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Military


Afghanistan - Army

Introduction

Historically, Afghanistan has never had robust national armed forces. The treasury simply could not support the demands of such an army. In addition, the cultural factors that had prevented the previous formation of a national nontribal government had also sabotaged efforts to establish such a force. For example, soldiers were accustomed to nonhierarchical tribal organization rather than blind submission to officers. Officers, who achieved their position through tribal and interpersonal ties, never received adequate training. Furthermore, military equipment was less than adequate.

In the 1980s, the government of Babrak Karmal established a nominally national armed forces with the help of the Soviets. This Afghan army was divided into 11 infantry divisions and 3 armored divisions in late 1985. There were also 2 mountain infantry regiments, a mechanized infantry brigade, an artillery brigade, 3 artillery regiments, a commando brigade, and 3 commando regiments. The International Institute for Strategic Studies estimated in 1985 that divisions were at about quarter strength, i.e., about 2,500 men. There were several elite Afghan army units: the 24th Airborne Battalion, and the 37th, 38th, and 444th Commando Brigades. The status of the airborne brigade was unclear in late 1985, as it had mutinied in 1980. The commando units were considered politically loyal, but had endured heavy casualties. As a result, they were reorganized as co-dependent battalions.

Though the Soviet Union departed Afghanistan in 1989, the government it had helped to establish remained and the Mujahidin fighters who had resisted the Soviet occupation continued to resist the activities of this government. Immediately after the Soviet departure, the government of then President Mohammad Najibullah pulled down the faade of shared government, declared an emergency, and removed non-party ministers from the cabinet. The Soviet Union responded with a flood of military and economic supplies. Sufficient food and fuel were made available for the next two difficult winters. Much of the military equipment belonging to Soviet units evacuating Eastern Europe was shipped to Afghanistan.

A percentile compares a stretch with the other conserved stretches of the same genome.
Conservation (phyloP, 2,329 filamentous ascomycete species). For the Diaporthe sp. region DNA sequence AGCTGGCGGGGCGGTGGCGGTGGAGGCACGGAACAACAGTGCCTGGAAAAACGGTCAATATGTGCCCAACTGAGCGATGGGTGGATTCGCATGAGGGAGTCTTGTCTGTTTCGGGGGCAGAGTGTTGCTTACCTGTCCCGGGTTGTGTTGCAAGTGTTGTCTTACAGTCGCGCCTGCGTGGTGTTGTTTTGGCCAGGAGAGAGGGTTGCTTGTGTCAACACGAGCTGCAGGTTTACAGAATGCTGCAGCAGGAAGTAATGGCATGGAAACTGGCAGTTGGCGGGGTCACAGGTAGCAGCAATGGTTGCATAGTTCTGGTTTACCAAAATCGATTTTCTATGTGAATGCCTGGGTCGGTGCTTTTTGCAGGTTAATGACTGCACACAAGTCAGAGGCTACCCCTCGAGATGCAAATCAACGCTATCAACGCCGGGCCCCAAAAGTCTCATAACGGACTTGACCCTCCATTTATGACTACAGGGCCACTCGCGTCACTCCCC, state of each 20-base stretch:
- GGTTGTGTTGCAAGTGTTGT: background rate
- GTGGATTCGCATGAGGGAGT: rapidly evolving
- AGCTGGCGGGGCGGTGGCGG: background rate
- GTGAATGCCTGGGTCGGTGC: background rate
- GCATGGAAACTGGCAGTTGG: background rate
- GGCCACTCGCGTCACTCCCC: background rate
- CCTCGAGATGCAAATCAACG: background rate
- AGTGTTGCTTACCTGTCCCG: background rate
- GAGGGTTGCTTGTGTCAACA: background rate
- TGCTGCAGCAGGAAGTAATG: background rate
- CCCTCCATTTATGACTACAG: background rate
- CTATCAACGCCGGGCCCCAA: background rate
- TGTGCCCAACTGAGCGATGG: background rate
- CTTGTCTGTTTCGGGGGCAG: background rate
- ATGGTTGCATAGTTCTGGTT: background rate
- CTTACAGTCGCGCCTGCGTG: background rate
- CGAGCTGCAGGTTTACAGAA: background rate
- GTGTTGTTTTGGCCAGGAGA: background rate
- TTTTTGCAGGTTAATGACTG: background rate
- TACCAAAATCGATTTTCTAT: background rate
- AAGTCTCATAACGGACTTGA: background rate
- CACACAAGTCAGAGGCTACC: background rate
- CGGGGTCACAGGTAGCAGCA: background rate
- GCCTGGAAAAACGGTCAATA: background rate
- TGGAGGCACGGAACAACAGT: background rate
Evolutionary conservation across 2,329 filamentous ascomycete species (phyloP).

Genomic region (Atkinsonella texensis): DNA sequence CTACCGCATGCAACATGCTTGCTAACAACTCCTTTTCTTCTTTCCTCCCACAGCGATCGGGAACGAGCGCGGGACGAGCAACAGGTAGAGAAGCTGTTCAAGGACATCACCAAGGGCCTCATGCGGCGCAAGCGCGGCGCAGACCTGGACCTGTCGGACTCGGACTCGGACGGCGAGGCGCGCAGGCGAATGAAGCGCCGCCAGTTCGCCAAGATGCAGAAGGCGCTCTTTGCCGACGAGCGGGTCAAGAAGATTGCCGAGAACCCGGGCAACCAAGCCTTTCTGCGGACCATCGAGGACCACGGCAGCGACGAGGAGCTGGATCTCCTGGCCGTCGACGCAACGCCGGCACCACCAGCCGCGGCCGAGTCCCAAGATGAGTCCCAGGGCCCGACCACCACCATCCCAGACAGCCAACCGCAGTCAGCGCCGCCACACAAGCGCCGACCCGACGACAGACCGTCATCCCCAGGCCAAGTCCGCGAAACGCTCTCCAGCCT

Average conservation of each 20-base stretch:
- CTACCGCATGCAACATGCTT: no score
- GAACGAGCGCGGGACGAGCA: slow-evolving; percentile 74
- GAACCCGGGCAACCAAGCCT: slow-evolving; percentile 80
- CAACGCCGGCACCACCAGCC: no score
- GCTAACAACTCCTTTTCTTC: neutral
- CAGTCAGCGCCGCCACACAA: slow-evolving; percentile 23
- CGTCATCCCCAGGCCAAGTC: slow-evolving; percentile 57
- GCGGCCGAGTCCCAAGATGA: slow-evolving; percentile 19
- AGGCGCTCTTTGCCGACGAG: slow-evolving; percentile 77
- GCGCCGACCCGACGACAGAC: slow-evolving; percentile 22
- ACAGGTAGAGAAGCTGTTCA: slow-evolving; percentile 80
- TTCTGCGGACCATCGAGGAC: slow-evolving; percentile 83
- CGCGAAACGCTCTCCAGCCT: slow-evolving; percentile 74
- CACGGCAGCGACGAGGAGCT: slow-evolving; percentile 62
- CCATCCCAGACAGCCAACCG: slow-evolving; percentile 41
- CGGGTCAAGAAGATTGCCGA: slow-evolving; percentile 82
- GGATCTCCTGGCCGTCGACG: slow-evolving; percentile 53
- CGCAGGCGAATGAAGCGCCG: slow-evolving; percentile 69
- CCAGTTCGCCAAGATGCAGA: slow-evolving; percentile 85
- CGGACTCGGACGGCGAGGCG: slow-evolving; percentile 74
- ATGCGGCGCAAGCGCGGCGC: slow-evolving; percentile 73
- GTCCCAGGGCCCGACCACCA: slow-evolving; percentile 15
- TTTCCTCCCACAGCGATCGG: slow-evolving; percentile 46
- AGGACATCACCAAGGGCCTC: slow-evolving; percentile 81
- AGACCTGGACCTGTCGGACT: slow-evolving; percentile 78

Najibullah's government finally collapsed in 1992 as Mujahidin forces took control of Kabul. Army commanders and governors arranged to turn over authority to resistance commanders and local notables throughout the country. Old animosities between tribal and ethic groups resurfaced. The Mujahidin leadership attempted to take over government and military institutions, but the factionalism eventually proved to be overwhelming. Groups that had supported a united cause against the Soviet Union and the government in Kabul carved out small fiefdoms across the country and a civil war erupted. The newly declared Islamic Republic of Afghanistan again lacked the capacity to maintain an army loyal to a central government.

Even with the rise of the Taliban and the creation of their "Islamic Emirate of Afghanistan" in the late 1990s, they lacked the administrative efficiency of a state. The military did not exist on a national basis. Some elements of the former Army, Air and Air Defense Forces, National Guard, Border Guard Forces, National Police Force (Sarandoi), and tribal militias existed, but were factionalized among various groups. The Taliban's "army" was a coalition of militia formations composed of assorted armed groups with varying degrees of loyalty, commitment, skill, and organizational coherence.

Following the ouster of the Taliban in 2002, the US-led coalition began efforts to form an Afghan National Army (ANA). These efforts continued under the NATO-led mission. The US Combined Security Assistance Command - Afghanistan and the NATO Training Mission Afghanistan were responsible for leading the effort to develop the Afghan National Security Forces, including the ANA.




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